25. Wooldridge, J.M., 1990. "Distribution-Free Estimation Of Some Nonlinear Panel Data Models," Working papers 564, Massachusetts Institute of Technology (MIT), Department of Economics.
  26. Alan Barreca & Karen Clay & Olivier Deschenes & Michael Greenstone & Joseph S. Shapiro, 2013. "Adapting to Climate Change: The Remarkable Decline in the U.S. Temperature-Mortality Relationship over the 20th Century," NBER Working Papers 18692, National Bureau of Economic Research, Inc.
  27. Subramanian, S. & Deaton, A., 1994. "The Demand for Food and Calories," Papers 175, Princeton, Woodrow Wilson School - Development Studies.
  28. Hausman, Jerry & Hall, Bronwyn H & Griliches, Zvi, 1984. "Econometric Models for Count Data with an Application to the Patents-R&D Relationship," Econometrica, Econometric Society, vol. 52(4), pages 909-38, July.
  29. Maximilian Auffhammer & Solomon M. Hsiang & Wolfram Schlenker & Adam Sobel, 2013. "Using Weather Data and Climate Model Output in Economic Analyses of Climate Change," NBER Working Papers 19087, National Bureau of Economic Research, Inc.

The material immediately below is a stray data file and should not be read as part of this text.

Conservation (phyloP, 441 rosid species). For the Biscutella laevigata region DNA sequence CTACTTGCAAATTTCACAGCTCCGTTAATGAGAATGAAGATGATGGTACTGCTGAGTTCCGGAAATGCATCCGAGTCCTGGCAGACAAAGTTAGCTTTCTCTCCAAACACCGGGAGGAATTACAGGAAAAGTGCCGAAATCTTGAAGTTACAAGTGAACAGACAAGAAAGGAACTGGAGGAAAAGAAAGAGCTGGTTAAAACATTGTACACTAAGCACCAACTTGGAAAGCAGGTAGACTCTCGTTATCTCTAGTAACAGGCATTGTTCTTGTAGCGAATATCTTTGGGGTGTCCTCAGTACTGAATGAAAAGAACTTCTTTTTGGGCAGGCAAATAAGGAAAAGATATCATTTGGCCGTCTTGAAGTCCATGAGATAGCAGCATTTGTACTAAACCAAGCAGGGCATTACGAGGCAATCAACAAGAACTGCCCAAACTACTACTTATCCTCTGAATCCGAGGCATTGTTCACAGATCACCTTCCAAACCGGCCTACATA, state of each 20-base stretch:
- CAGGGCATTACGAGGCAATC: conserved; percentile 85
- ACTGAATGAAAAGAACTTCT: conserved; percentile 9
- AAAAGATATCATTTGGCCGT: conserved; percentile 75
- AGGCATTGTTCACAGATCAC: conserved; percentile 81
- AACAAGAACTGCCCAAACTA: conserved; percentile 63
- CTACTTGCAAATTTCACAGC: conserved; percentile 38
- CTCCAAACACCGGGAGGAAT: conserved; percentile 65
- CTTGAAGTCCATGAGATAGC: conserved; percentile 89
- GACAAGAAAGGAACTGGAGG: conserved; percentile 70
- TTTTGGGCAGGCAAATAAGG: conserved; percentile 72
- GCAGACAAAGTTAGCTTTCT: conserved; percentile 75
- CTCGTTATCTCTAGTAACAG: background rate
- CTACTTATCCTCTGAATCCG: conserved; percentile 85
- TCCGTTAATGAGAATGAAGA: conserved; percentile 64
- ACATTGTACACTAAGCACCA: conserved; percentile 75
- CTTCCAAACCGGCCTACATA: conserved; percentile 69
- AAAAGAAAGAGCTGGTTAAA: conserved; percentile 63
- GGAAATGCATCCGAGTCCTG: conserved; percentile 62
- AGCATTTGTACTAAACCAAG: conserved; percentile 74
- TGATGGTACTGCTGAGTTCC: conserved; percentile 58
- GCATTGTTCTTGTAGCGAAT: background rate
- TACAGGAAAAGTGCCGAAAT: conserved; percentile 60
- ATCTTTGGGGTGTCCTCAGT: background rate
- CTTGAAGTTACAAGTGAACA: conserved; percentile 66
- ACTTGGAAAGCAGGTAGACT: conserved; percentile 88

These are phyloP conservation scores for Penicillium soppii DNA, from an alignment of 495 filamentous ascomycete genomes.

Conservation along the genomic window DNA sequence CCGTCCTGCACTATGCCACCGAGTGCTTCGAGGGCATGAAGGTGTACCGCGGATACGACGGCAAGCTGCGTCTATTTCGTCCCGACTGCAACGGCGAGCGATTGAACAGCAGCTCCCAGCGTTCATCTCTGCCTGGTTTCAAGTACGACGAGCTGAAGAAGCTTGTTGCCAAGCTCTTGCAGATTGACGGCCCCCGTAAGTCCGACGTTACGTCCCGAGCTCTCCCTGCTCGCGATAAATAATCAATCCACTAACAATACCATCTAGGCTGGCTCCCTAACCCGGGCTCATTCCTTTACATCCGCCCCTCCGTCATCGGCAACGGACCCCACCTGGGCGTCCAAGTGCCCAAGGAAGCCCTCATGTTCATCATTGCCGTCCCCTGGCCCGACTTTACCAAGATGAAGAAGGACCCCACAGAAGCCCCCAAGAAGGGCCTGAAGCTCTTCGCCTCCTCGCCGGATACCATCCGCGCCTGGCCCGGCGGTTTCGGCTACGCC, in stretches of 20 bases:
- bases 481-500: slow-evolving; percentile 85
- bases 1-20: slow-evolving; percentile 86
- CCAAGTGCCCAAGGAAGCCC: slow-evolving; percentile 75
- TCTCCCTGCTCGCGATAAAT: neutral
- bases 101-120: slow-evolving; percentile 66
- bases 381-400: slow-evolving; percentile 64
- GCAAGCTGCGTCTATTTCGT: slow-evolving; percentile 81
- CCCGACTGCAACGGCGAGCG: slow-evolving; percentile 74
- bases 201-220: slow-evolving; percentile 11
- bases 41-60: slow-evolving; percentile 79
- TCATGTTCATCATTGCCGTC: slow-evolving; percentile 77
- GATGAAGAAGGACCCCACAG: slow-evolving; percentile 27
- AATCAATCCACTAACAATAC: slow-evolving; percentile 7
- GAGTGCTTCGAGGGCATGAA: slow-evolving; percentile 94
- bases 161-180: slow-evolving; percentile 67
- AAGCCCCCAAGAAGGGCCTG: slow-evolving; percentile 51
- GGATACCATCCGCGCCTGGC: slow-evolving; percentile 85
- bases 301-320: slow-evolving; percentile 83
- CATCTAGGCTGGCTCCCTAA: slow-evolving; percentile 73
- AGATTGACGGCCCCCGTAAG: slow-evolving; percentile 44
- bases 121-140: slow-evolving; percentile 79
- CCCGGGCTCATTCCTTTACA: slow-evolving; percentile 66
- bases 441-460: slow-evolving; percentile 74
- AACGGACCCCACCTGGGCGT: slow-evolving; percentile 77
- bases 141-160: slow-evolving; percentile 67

30. Abhijit Banerjee & Sendhil Mullainathan, 2010. "The Shape of Temptation: Implications for the Economic Lives of the Poor," Working Papers id:2484, eSocialSciences.
  31. Sharon L. Maccini & Dean Yang, 2008. "Under the Weather: Health, Schooling, and Economic Consequences of Early-Life Rainfall," NBER Working Papers 14031, National Bureau of Economic Research, Inc.
  32. Robert Jensen, 2000. "Agricultural Volatility and Investments in Children," American Economic Review, American Economic Association, vol. 90(2), pages 399-404, May.